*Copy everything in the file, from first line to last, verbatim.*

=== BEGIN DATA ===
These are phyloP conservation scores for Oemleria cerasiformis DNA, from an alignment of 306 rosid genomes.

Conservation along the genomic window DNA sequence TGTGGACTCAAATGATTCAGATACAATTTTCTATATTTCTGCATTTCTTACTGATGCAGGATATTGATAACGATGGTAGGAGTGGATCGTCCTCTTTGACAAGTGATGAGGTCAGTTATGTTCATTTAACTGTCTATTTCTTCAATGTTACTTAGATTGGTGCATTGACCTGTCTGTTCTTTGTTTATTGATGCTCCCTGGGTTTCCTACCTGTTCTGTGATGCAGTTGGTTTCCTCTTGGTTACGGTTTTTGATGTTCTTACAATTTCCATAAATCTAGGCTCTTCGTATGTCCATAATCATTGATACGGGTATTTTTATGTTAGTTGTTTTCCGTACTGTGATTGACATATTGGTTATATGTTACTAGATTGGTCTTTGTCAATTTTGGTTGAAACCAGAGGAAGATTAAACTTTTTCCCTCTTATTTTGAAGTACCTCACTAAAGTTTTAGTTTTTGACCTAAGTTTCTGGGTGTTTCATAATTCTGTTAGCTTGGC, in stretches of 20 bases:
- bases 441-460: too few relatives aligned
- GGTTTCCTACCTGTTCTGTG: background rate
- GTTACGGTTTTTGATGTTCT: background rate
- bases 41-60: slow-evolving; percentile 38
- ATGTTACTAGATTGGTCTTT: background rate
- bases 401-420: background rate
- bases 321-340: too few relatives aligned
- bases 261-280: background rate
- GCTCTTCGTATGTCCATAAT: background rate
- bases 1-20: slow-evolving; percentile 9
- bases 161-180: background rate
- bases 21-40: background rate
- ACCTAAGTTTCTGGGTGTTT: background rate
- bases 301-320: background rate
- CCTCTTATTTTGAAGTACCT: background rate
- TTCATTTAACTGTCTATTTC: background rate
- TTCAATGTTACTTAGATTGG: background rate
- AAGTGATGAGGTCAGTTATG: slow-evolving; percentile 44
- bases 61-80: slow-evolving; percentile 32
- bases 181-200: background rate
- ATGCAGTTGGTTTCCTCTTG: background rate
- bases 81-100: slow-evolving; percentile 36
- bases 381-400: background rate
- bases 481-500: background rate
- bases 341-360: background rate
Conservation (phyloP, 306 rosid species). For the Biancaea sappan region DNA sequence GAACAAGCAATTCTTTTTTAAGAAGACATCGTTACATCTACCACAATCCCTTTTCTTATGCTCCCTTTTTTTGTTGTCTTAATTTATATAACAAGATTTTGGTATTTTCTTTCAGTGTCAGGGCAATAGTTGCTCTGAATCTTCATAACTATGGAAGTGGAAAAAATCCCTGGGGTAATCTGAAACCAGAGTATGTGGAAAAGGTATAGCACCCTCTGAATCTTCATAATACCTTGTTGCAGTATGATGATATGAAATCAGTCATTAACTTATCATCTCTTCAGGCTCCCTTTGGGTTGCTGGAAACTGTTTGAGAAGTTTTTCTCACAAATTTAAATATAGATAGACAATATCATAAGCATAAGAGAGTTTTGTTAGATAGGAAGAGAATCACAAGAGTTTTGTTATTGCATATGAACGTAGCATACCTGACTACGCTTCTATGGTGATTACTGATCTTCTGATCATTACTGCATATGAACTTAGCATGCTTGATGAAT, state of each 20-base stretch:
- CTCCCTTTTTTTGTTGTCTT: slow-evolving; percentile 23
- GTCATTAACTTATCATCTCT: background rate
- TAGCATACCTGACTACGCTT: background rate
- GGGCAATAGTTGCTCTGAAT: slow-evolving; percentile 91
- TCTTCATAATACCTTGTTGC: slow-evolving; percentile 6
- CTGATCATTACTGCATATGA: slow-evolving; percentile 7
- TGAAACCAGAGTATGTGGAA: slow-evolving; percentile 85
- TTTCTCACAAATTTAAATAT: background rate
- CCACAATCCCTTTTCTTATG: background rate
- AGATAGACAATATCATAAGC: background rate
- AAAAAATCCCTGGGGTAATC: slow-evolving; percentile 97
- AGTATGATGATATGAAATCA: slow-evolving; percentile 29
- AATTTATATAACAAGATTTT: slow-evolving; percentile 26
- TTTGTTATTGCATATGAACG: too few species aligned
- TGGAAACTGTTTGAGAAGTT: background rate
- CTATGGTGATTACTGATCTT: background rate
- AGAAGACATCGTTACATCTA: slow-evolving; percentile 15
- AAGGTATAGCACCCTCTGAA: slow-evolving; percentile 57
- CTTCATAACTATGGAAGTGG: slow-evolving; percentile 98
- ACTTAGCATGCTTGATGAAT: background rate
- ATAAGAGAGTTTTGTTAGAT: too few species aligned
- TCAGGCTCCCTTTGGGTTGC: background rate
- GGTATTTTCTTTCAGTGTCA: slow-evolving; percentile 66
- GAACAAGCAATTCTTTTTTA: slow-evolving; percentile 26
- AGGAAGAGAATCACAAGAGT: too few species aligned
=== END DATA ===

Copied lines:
These are phyloP conservation scores for Oemleria cerasiformis DNA, from an alignment of 306 rosid genomes.

Conservation along the genomic window DNA sequence TGTGGACTCAAATGATTCAGATACAATTTTCTATATTTCTGCATTTCTTACTGATGCAGGATATTGATAACGATGGTAGGAGTGGATCGTCCTCTTTGACAAGTGATGAGGTCAGTTATGTTCATTTAACTGTCTATTTCTTCAATGTTACTTAGATTGGTGCATTGACCTGTCTGTTCTTTGTTTATTGATGCTCCCTGGGTTTCCTACCTGTTCTGTGATGCAGTTGGTTTCCTCTTGGTTACGGTTTTTGATGTTCTTACAATTTCCATAAATCTAGGCTCTTCGTATGTCCATAATCATTGATACGGGTATTTTTATGTTAGTTGTTTTCCGTACTGTGATTGACATATTGGTTATATGTTACTAGATTGGTCTTTGTCAATTTTGGTTGAAACCAGAGGAAGATTAAACTTTTTCCCTCTTATTTTGAAGTACCTCACTAAAGTTTTAGTTTTTGACCTAAGTTTCTGGGTGTTTCATAATTCTGTTAGCTTGGC, in stretches of 20 bases:
- bases 441-460: too few relatives aligned
- GGTTTCCTACCTGTTCTGTG: background rate
- GTTACGGTTTTTGATGTTCT: background rate
- bases 41-60: slow-evolving; percentile 38
- ATGTTACTAGATTGGTCTTT: background rate
- bases 401-420: background rate
- bases 321-340: too few relatives aligned
- bases 261-280: background rate
- GCTCTTCGTATGTCCATAAT: background rate
- bases 1-20: slow-evolving; percentile 9
- bases 161-180: background rate
- bases 21-40: background rate
- ACCTAAGTTTCTGGGTGTTT: background rate
- bases 301-320: background rate
- CCTCTTATTTTGAAGTACCT: background rate
- TTCATTTAACTGTCTATTTC: background rate
- TTCAATGTTACTTAGATTGG: background rate
- AAGTGATGAGGTCAGTTATG: slow-evolving; percentile 44
- bases 61-80: slow-evolving; percentile 32
- bases 181-200: background rate
- ATGCAGTTGGTTTCCTCTTG: background rate
- bases 81-100: slow-evolving; percentile 36
- bases 381-400: background rate
- bases 481-500: background rate
- bases 341-360: background rate
Conservation (phyloP, 306 rosid species). For the Biancaea sappan region DNA sequence GAACAAGCAATTCTTTTTTAAGAAGACATCGTTACATCTACCACAATCCCTTTTCTTATGCTCCCTTTTTTTGTTGTCTTAATTTATATAACAAGATTTTGGTATTTTCTTTCAGTGTCAGGGCAATAGTTGCTCTGAATCTTCATAACTATGGAAGTGGAAAAAATCCCTGGGGTAATCTGAAACCAGAGTATGTGGAAAAGGTATAGCACCCTCTGAATCTTCATAATACCTTGTTGCAGTATGATGATATGAAATCAGTCATTAACTTATCATCTCTTCAGGCTCCCTTTGGGTTGCTGGAAACTGTTTGAGAAGTTTTTCTCACAAATTTAAATATAGATAGACAATATCATAAGCATAAGAGAGTTTTGTTAGATAGGAAGAGAATCACAAGAGTTTTGTTATTGCATATGAACGTAGCATACCTGACTACGCTTCTATGGTGATTACTGATCTTCTGATCATTACTGCATATGAACTTAGCATGCTTGATGAAT, state of each 20-base stretch:
- CTCCCTTTTTTTGTTGTCTT: slow-evolving; percentile 23
- GTCATTAACTTATCATCTCT: background rate
- TAGCATACCTGACTACGCTT: background rate
- GGGCAATAGTTGCTCTGAAT: slow-evolving; percentile 91
- TCTTCATAATACCTTGTTGC: slow-evolving; percentile 6
- CTGATCATTACTGCATATGA: slow-evolving; percentile 7
- TGAAACCAGAGTATGTGGAA: slow-evolving; percentile 85
- TTTCTCACAAATTTAAATAT: background rate
- CCACAATCCCTTTTCTTATG: background rate
- AGATAGACAATATCATAAGC: background rate
- AAAAAATCCCTGGGGTAATC: slow-evolving; percentile 97
- AGTATGATGATATGAAATCA: slow-evolving; percentile 29
- AATTTATATAACAAGATTTT: slow-evolving; percentile 26
- TTTGTTATTGCATATGAACG: too few species aligned
- TGGAAACTGTTTGAGAAGTT: background rate
- CTATGGTGATTACTGATCTT: background rate
- AGAAGACATCGTTACATCTA: slow-evolving; percentile 15
- AAGGTATAGCACCCTCTGAA: slow-evolving; percentile 57
- CTTCATAACTATGGAAGTGG: slow-evolving; percentile 98
- ACTTAGCATGCTTGATGAAT: background rate
- ATAAGAGAGTTTTGTTAGAT: too few species aligned
- TCAGGCTCCCTTTGGGTTGC: background rate
- GGTATTTTCTTTCAGTGTCA: slow-evolving; percentile 66
- GAACAAGCAATTCTTTTTTA: slow-evolving; percentile 26
- AGGAAGAGAATCACAAGAGT: too few species aligned